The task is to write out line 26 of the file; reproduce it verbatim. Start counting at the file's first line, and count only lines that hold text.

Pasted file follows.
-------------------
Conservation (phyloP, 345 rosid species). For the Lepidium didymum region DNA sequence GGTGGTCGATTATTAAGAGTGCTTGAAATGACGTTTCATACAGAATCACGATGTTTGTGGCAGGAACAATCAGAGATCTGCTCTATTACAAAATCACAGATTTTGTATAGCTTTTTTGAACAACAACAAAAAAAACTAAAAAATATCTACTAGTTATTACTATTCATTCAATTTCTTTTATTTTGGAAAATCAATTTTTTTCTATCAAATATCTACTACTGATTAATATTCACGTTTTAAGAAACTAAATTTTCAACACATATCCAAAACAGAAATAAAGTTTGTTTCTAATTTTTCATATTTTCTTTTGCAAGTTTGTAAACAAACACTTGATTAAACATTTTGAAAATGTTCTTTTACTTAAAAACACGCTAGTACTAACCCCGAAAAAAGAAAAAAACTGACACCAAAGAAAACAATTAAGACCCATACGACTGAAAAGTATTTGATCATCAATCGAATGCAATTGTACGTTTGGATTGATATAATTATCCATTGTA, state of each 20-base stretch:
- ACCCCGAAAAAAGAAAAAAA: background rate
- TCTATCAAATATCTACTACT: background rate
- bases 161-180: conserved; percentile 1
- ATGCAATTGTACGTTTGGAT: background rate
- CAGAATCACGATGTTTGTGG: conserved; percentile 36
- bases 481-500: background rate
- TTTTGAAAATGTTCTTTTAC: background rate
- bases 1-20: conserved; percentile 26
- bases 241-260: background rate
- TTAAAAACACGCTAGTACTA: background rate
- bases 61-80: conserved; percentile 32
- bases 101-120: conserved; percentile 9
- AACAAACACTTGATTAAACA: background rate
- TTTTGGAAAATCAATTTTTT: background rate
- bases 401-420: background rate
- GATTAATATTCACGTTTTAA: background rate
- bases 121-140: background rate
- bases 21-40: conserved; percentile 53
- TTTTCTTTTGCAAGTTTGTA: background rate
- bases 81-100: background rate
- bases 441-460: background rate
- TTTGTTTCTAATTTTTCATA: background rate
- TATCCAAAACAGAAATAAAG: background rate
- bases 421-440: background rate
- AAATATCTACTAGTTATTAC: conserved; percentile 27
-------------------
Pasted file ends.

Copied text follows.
- AAATATCTACTAGTTATTAC: conserved; percentile 27